zbMATH — the first resource for mathematics

The Hoare and Symth power domain constructors commute under composition. (English) Zbl 0699.06008
Summary: This paper examines the composition of the Smyth and Hoare power domains \((P_ S\) and \(P_ H)\) applied over the class of consistently complete algebraic partial orders represented by Scott’s category of information systems. It is proposed that both orders of applications yield equivalent domains. This is motivated by interpreting data elements in the Smyth as disjunction of propositions and those in the Hoare as conjunctions (as suggested by Scott), giving the two conjunctive-disjunctive forms for each of the double power domains. Then, using elementary category theory, it is shown that the images of any object under \(P_ S\circ P_ H\) and under \(P_ H\circ P_ S\) are isomorphic, and hence that both constructors are equivalent as functors.

06B35 Continuous lattices and posets, applications
68P05 Data structures
68Q55 Semantics in the theory of computing
PDF BibTeX Cite
Full Text: DOI
[1] MacLane, S., Categories for the working Mathematician, (), 7-19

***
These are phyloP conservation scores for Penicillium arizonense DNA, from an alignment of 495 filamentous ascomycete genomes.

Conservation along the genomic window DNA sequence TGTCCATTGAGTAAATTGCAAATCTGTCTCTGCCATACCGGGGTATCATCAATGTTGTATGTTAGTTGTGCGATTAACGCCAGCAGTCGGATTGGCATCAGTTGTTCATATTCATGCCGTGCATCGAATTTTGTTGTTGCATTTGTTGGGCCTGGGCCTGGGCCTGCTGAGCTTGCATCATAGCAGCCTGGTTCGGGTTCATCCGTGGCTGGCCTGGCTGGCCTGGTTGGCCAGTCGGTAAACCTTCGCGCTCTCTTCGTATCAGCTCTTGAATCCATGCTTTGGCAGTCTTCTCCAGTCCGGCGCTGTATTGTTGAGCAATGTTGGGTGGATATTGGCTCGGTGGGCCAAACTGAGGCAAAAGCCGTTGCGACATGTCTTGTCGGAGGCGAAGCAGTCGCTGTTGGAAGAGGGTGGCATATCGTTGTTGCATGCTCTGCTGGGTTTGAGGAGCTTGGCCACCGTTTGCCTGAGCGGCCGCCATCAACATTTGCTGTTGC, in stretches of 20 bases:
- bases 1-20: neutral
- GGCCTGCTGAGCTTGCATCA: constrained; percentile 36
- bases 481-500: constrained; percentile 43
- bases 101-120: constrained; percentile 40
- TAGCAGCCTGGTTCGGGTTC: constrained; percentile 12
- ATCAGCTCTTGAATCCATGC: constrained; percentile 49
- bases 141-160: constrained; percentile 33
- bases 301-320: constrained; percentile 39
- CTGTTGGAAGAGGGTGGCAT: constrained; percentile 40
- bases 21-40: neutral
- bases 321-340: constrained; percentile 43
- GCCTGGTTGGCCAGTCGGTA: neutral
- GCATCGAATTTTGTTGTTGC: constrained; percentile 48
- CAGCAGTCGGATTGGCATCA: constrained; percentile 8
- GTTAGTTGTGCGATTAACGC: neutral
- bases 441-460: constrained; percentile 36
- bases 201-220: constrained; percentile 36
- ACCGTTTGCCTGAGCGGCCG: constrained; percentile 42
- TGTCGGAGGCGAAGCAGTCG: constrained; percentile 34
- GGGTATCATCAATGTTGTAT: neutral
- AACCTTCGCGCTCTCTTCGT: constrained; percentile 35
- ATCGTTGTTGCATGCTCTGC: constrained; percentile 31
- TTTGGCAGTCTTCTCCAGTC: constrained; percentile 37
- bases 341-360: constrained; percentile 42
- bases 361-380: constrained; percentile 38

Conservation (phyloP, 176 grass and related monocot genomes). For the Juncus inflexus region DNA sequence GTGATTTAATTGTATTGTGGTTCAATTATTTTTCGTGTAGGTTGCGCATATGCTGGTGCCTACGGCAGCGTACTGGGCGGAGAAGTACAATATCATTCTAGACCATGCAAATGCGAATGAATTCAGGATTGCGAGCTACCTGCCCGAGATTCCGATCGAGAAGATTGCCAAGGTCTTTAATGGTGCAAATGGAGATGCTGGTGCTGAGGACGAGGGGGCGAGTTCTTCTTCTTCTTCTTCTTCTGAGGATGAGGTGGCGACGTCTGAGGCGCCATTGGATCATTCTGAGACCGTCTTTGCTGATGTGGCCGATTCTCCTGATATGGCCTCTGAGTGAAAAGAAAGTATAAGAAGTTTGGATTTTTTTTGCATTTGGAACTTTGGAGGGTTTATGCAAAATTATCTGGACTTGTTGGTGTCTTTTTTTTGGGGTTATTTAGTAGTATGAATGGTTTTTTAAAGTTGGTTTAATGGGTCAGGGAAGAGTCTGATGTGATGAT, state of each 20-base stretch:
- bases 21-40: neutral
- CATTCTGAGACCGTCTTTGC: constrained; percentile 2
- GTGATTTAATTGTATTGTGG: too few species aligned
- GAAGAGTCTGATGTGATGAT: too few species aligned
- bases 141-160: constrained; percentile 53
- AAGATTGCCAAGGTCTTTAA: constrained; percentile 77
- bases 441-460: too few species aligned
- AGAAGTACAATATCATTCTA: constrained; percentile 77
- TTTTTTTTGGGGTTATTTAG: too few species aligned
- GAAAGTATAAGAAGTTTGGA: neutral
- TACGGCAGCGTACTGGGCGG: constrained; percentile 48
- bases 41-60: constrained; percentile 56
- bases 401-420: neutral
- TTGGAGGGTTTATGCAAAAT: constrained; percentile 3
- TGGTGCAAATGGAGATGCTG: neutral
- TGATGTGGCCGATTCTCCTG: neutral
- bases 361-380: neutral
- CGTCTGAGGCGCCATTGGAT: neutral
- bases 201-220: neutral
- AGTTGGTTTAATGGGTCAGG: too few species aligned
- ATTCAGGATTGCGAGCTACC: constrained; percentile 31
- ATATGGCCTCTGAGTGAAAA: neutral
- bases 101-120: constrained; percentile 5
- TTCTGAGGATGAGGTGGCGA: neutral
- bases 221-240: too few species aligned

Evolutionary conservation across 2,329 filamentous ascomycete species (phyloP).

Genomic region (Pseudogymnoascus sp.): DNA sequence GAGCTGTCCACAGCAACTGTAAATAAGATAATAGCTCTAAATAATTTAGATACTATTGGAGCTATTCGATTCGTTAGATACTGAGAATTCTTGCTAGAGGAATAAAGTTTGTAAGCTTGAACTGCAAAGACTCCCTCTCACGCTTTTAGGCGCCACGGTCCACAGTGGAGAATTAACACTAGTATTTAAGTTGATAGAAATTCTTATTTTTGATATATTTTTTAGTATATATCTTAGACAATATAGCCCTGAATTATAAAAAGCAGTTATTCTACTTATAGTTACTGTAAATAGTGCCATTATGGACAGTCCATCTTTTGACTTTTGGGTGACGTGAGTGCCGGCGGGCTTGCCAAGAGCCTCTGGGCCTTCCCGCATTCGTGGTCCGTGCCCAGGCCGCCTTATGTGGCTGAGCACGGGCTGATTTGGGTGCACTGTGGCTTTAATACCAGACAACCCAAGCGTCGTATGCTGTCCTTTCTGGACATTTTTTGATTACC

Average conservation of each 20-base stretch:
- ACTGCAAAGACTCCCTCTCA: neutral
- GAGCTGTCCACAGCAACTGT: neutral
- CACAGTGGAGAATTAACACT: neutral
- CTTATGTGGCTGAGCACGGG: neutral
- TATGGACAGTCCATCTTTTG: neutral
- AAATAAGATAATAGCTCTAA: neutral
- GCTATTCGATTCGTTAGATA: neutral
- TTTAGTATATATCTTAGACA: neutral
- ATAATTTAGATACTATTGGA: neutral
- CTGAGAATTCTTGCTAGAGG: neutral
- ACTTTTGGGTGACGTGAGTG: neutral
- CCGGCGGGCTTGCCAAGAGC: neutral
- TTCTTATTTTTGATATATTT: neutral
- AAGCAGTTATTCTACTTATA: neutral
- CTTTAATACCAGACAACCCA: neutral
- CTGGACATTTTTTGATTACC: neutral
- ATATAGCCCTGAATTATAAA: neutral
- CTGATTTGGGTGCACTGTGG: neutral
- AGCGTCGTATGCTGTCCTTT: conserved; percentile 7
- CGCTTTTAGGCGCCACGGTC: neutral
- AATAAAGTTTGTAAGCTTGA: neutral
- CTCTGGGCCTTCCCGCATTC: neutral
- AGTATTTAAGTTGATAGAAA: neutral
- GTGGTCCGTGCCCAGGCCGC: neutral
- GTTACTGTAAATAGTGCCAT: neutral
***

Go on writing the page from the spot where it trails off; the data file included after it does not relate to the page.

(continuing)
[2] Martin, J.J., FAD—A functional programming language that supports abstract data types, (), 247-262
[3] Okie, E., An implementation of a typed functional programming language, ()
[4] Plotkin, G., A powerdomain construction, SIAM J. comput., 5, 452-487, (1976) · Zbl 0355.68015
[5] Scott, D., Domains for denotational semantics, (), (corrected and expanded version of a paper prepared for ICALP ’82) · Zbl 0495.68025
[6] Shamir, A.; Wadge, W., Data types as objects, () · Zbl 0353.68050
[7] Smyth, M., Power domains, J. comput. system sci., 16, No. 1, 23-36, (1978) · Zbl 0391.68011
[8] Winskel, G., A note on powerdomains and modality, (), 505-514
This reference list is based on information provided by the publisher or from digital mathematics libraries. Its items are heuristically matched to zbMATH identifiers and may contain data conversion errors. It attempts to reflect the references listed in the original paper as accurately as possible without claiming the completeness or perfect precision of the matching.